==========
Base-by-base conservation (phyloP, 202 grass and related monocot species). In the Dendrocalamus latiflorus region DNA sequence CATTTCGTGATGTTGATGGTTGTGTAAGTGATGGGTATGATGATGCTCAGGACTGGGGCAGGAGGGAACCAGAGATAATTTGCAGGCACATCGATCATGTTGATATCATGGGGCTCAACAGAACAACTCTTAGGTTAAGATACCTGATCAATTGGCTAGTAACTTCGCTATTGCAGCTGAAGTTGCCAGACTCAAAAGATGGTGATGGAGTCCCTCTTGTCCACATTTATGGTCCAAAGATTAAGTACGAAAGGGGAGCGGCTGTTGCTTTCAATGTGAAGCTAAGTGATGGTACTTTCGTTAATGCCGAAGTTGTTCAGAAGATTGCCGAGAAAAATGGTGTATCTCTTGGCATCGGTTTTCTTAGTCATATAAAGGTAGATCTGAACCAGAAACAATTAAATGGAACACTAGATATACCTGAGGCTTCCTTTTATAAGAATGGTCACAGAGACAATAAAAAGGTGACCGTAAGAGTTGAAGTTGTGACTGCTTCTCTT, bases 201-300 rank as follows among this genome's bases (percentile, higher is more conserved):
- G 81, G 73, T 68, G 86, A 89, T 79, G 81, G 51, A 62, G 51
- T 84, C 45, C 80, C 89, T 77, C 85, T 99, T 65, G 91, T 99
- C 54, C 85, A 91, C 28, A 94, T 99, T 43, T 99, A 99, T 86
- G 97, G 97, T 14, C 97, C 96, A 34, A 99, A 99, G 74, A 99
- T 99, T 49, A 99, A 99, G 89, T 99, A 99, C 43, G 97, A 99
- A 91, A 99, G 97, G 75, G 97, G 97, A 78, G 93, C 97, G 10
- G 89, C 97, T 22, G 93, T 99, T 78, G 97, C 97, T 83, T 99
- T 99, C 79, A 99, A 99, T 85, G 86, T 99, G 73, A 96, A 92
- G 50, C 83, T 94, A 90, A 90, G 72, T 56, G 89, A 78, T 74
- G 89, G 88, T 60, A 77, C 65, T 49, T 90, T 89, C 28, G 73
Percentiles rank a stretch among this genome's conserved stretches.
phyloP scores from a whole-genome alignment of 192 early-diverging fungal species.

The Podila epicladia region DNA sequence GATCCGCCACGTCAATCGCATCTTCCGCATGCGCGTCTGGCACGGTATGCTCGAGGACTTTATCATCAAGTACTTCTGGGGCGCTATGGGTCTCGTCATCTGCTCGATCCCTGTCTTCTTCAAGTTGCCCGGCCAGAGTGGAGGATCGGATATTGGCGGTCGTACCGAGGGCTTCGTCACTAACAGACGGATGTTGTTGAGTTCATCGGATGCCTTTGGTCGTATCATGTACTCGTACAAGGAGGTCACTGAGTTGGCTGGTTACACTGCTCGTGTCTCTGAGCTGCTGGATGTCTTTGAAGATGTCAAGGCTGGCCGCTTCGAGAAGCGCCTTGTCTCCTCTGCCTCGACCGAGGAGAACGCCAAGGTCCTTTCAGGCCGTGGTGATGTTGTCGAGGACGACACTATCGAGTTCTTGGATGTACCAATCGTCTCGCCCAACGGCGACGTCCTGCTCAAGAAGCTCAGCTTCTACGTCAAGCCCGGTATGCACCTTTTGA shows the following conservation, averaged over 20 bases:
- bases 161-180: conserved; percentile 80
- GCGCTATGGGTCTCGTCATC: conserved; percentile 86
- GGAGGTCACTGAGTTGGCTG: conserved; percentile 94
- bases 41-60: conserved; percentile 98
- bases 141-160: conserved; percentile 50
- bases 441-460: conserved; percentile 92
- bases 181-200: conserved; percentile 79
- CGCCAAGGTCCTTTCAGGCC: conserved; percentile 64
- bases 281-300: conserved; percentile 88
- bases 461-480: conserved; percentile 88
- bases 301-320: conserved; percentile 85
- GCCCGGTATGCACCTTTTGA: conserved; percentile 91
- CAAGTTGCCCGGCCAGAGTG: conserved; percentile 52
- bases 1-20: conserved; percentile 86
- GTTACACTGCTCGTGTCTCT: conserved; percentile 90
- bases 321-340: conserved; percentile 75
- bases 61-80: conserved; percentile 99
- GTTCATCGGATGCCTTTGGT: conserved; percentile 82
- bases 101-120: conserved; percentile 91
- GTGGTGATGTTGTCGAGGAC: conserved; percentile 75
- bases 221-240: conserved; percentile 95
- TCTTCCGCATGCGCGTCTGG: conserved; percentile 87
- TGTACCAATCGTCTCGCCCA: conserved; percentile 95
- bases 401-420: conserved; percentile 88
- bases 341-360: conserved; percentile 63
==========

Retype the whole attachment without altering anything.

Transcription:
Base-by-base conservation (phyloP, 202 grass and related monocot species). In the Dendrocalamus latiflorus region DNA sequence CATTTCGTGATGTTGATGGTTGTGTAAGTGATGGGTATGATGATGCTCAGGACTGGGGCAGGAGGGAACCAGAGATAATTTGCAGGCACATCGATCATGTTGATATCATGGGGCTCAACAGAACAACTCTTAGGTTAAGATACCTGATCAATTGGCTAGTAACTTCGCTATTGCAGCTGAAGTTGCCAGACTCAAAAGATGGTGATGGAGTCCCTCTTGTCCACATTTATGGTCCAAAGATTAAGTACGAAAGGGGAGCGGCTGTTGCTTTCAATGTGAAGCTAAGTGATGGTACTTTCGTTAATGCCGAAGTTGTTCAGAAGATTGCCGAGAAAAATGGTGTATCTCTTGGCATCGGTTTTCTTAGTCATATAAAGGTAGATCTGAACCAGAAACAATTAAATGGAACACTAGATATACCTGAGGCTTCCTTTTATAAGAATGGTCACAGAGACAATAAAAAGGTGACCGTAAGAGTTGAAGTTGTGACTGCTTCTCTT, bases 201-300 rank as follows among this genome's bases (percentile, higher is more conserved):
- G 81, G 73, T 68, G 86, A 89, T 79, G 81, G 51, A 62, G 51
- T 84, C 45, C 80, C 89, T 77, C 85, T 99, T 65, G 91, T 99
- C 54, C 85, A 91, C 28, A 94, T 99, T 43, T 99, A 99, T 86
- G 97, G 97, T 14, C 97, C 96, A 34, A 99, A 99, G 74, A 99
- T 99, T 49, A 99, A 99, G 89, T 99, A 99, C 43, G 97, A 99
- A 91, A 99, G 97, G 75, G 97, G 97, A 78, G 93, C 97, G 10
- G 89, C 97, T 22, G 93, T 99, T 78, G 97, C 97, T 83, T 99
- T 99, C 79, A 99, A 99, T 85, G 86, T 99, G 73, A 96, A 92
- G 50, C 83, T 94, A 90, A 90, G 72, T 56, G 89, A 78, T 74
- G 89, G 88, T 60, A 77, C 65, T 49, T 90, T 89, C 28, G 73
Percentiles rank a stretch among this genome's conserved stretches.
phyloP scores from a whole-genome alignment of 192 early-diverging fungal species.

The Podila epicladia region DNA sequence GATCCGCCACGTCAATCGCATCTTCCGCATGCGCGTCTGGCACGGTATGCTCGAGGACTTTATCATCAAGTACTTCTGGGGCGCTATGGGTCTCGTCATCTGCTCGATCCCTGTCTTCTTCAAGTTGCCCGGCCAGAGTGGAGGATCGGATATTGGCGGTCGTACCGAGGGCTTCGTCACTAACAGACGGATGTTGTTGAGTTCATCGGATGCCTTTGGTCGTATCATGTACTCGTACAAGGAGGTCACTGAGTTGGCTGGTTACACTGCTCGTGTCTCTGAGCTGCTGGATGTCTTTGAAGATGTCAAGGCTGGCCGCTTCGAGAAGCGCCTTGTCTCCTCTGCCTCGACCGAGGAGAACGCCAAGGTCCTTTCAGGCCGTGGTGATGTTGTCGAGGACGACACTATCGAGTTCTTGGATGTACCAATCGTCTCGCCCAACGGCGACGTCCTGCTCAAGAAGCTCAGCTTCTACGTCAAGCCCGGTATGCACCTTTTGA shows the following conservation, averaged over 20 bases:
- bases 161-180: conserved; percentile 80
- GCGCTATGGGTCTCGTCATC: conserved; percentile 86
- GGAGGTCACTGAGTTGGCTG: conserved; percentile 94
- bases 41-60: conserved; percentile 98
- bases 141-160: conserved; percentile 50
- bases 441-460: conserved; percentile 92
- bases 181-200: conserved; percentile 79
- CGCCAAGGTCCTTTCAGGCC: conserved; percentile 64
- bases 281-300: conserved; percentile 88
- bases 461-480: conserved; percentile 88
- bases 301-320: conserved; percentile 85
- GCCCGGTATGCACCTTTTGA: conserved; percentile 91
- CAAGTTGCCCGGCCAGAGTG: conserved; percentile 52
- bases 1-20: conserved; percentile 86
- GTTACACTGCTCGTGTCTCT: conserved; percentile 90
- bases 321-340: conserved; percentile 75
- bases 61-80: conserved; percentile 99
- GTTCATCGGATGCCTTTGGT: conserved; percentile 82
- bases 101-120: conserved; percentile 91
- GTGGTGATGTTGTCGAGGAC: conserved; percentile 75
- bases 221-240: conserved; percentile 95
- TCTTCCGCATGCGCGTCTGG: conserved; percentile 87
- TGTACCAATCGTCTCGCCCA: conserved; percentile 95
- bases 401-420: conserved; percentile 88
- bases 341-360: conserved; percentile 63